APRA HARBOR, Guam (March 11, 2019) – USS Oklahoma City (SSN 723), a Los Angeles-class submarine, prepares to moor next to USNS Cesar Chavez (T-AKE 14) during an exercise in Apra Harbor, March 11. The exercise aims to assess the capabilities of USNS vessels to service submarines while in port and underway. (U.S. Navy photo by Mass Communication Specialist 2nd Class Jordyn Diomede/Released)
APRA HARBOR, Guam (March 11, 2019) – USS Oklahoma City (SSN 723), a Los Angeles-class submarine, prepares to moor next to USNS Cesar Chavez (T-AKE 14) during an exercise in Apra Harbor, March 11. The exercise aims to assess the capabilities of USNS vessels to service submarines while in port and underway. (U.S. Navy photo by Mass Communication Specialist 2nd Class Jordyn Diomede/Released)

Oklahoma City conducts Mobile Logistics Demonstration with T-AKE

by Lt.j.g. Meagan Morrison
Commander, Submarine Squadron 15

APRA HARBOR, Guam (March 11, 2019) – USS Oklahoma City (SSN 723) conducted a mobile logistics demonstration with the Lewis and Clark-class dry cargo ship USNS Cesar Chavez (T-AKE-14) in Apra Harbor, Guam March 11 in the first of many evolutions designed to evaluate supply ships’ ability to sustain submarine operations in an expeditionary setting.

The demonstration, which involved Oklahoma City mooring alongside Cesar Chavez was a first between a U.S. submarine and a dry cargo class ship. Dry cargo class ships routinely provide logistic lifts to deliver cargo (ammunition, food, limited quantities of fuel, repair parts and ship store items) to U.S. and allied ships at sea. The demonstration was completed to show that a submarine could safely go alongside a dry cargo class ship, which could facilitate the transfer of weapons, stores, critical repair parts, and provide the ability to support crew rest.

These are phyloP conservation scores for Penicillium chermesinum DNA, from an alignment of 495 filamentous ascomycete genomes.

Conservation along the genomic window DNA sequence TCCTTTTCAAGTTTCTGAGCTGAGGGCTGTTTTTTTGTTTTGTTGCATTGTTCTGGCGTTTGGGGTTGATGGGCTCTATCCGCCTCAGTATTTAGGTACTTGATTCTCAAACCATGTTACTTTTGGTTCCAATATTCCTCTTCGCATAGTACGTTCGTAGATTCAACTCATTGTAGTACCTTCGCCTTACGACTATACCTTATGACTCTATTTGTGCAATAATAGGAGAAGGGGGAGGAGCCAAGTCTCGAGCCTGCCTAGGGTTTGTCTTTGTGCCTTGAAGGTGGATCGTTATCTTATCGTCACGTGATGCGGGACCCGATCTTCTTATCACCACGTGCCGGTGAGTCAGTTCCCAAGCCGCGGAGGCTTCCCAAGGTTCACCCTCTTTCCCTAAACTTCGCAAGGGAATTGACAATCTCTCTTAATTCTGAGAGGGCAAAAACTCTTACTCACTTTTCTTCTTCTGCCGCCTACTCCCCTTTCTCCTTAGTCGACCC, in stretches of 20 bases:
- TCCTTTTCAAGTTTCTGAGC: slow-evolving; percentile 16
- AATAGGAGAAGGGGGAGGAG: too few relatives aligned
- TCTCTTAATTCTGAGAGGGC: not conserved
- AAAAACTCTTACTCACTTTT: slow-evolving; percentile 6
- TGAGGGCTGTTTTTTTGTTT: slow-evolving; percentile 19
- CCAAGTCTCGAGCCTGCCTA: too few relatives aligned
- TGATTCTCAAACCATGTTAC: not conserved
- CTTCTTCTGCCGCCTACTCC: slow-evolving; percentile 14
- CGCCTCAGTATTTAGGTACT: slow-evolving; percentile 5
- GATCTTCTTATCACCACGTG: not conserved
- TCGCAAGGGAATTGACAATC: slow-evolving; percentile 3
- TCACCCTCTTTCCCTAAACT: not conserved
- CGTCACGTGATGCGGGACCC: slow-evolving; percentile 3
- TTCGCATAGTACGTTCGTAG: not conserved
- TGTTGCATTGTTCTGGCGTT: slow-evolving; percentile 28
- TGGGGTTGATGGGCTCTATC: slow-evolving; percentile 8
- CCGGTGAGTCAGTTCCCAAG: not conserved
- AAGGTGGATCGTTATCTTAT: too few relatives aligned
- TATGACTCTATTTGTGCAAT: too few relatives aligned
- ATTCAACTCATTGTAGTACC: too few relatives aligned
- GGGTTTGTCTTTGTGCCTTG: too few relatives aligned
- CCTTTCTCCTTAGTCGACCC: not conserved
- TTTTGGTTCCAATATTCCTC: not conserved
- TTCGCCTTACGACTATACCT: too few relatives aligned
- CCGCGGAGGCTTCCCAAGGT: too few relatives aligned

“Eventually we hope to expand on the demonstration to include large equipment transfers and parts,” said Lt. Cmdr. Andy Valerius, the logistics demo planner. “The ability to moor alongside a supply ship is a critical capability. If we could get parts and food stores from a dry cargo ship, it would reduce our dependence on our two submarine tenders, create significant cost savings and greatly enhance our ability to operate for a longer period of time away from major ports.”

“We frequently have to sacrifice opportunities for engagement with our allies and partners because of our inability to pull into a nearby port,” said Cmdr. Steven Lawrence, commanding officer of Oklahoma City. “I am hopeful that this demonstration, which in the years to come will prove that submarines can be replenished at sea just like any other warship, will lead to more bilateral engagements with regional allies and partners and facilitate the ability of submarines to complete war and peace time missions.”

Oklahoma City is one of four Los Angeles-class attack submarines assigned to Commander, Submarine Squadron Fifteen, which is located at Polaris Point, Naval Base Guam in Apra Harbor, Guam. Also based out of Naval Base Guam are submarine tenders USS Frank Cable (AS 40) and USS Emory S. Land (AS 39). The submarines and tenders are maintained as part of the U.S. Navy's forward-deployed submarine force and are readily capable of meeting global operational requirements.

For more news from Commander, Submarine Squadron 15, visit our official CSS-15 website at http://www.csp.navy.mil/css15 and our official Facebook page at https://www.facebook.com/SubmarineSquadron15/.

Are you interested in taking orders to Guam? Want to learn more about the duty station and life on our island? For more information, check out the ‘Go Guam!’ website at http://www.csp.navy.mil/go-guam/ and download the ‘1st Fifteen’ checklist.

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